Monthly Archives: March 2014

Electronic Maintenance Manuals

Traditionally, maintenance manuals have been printed and located away from the aircraft, causing mechanics time and effort to retrieve them. Maintenance manuals are increas­ingly being distributed electronically, and are often accessed via portable computers that the mechanic may bring onto the aircraft. Other means for making this data available on the aircraft (e. g., installation of computers containing this data on the aircraft) are expected to become more widely available. (See section on “Electronic Performance Support Tools’’ later in this article.)

Energy storage materials and architectures at the nanoscale

Nanotemplated materials have significant potential for applications in energy conversion and storage devices due to their unique physical properties. Nanostructured materials provide additional electrode surface area with short path lengths for electronic and ionic transport and thus the possibility of higher reaction rates. [112-114] Control of the active materials at the nanoscale is required for battery materials where solid-state ionic diffusion is a limiting factor in the electrode reactions. Template mediated fabrication is a potential method for ordered high density array fabrication of nanowire/nanotube on metallic current collector substrates. Early reports of nanotemplated materials focused on the use of polymer templates. [115-117] Subsequently, higher pore density anodic aluminium oxide (AAO) substrates (109 to 10u/cm2 by comparison with 108/cm2 for track etched polycarbonate) have been developed. [118] It is also possible to form pores with smaller diameter (to low 10’s of nm level) vertically aligned for more ordered channels and active materials. AAO processing on Si has been investigated [119-121] and is under development as a means to optimise the materials nanotemplating and integration of passive devices with silicon technology. [122,123] Other fabrication methods include vapour-liquid-solid (VLS) growth. [124] VLS growth combined with chemical vapour deposition (VLS-CVD) [125] and template mediated micelle deposition. [126] Optimising active materials and architectures not only requires assessment of the electrochemical prop­erties for the given application but also the electrical and mechanical characteristics during reaction.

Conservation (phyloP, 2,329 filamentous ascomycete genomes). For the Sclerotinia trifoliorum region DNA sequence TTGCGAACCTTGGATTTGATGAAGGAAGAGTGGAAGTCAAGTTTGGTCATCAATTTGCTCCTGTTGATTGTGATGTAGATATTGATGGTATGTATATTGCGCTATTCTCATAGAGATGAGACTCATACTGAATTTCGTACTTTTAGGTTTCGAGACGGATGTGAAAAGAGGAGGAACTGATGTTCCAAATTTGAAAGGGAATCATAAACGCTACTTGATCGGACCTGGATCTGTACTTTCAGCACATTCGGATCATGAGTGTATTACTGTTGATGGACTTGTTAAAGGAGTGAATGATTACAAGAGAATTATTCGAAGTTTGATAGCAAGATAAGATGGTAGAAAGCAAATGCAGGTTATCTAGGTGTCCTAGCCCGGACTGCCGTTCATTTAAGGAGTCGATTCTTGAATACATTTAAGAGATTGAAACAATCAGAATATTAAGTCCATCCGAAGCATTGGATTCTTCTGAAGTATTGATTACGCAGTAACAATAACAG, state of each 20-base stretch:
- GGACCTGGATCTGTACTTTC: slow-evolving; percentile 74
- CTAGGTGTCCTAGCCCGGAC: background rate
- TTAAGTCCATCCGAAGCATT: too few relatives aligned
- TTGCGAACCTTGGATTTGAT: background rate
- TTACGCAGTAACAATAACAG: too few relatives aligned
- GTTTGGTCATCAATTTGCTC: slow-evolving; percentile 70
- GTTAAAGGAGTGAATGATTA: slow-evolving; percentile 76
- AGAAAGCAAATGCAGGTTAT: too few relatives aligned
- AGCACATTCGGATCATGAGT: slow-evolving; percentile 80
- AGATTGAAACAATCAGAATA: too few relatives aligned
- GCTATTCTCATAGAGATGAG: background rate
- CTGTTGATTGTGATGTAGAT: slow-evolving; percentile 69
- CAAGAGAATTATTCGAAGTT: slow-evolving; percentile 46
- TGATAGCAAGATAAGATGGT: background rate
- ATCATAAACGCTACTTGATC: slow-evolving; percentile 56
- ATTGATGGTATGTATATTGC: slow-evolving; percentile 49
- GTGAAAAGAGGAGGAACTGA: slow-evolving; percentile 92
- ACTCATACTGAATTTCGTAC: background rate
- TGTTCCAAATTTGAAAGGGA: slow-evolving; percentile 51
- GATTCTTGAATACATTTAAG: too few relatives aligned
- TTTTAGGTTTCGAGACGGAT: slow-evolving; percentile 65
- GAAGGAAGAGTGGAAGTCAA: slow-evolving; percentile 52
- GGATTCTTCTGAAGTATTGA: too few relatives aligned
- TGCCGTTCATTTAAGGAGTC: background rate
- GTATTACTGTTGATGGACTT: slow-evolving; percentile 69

1D nanowires or nanotubes have anisotropic morphologies and self-supported arrays grown directly on a current collector represent an attractive architecture for Li-ion batteries. Such arrays can ensure that each nanowire or nanotube participates in the electrochemical reaction with 1D electron transport pathways. Arrays of nanowires and nanotubes eliminate binders or additives that decrease power density by incorporating extra inactive materials in the total weight. Moreover, they can accomodate strain during charge and discharge. [127,128] Nanotubes function as electrolyte-filled channels for faster ionic and mass transport to the remote electrode surface. A variety of synthesis methods for the preparation of 1D nanowire or nanotubes for use as Li battery electrode materials have been investigated including sol-gel processing combined with template synthesis or hydrothermal treatment. The following is a brief review of recent progress in advanced anode and cathode materials for use in Li-ion batteries.

MULTIPLIER APPLICATIONS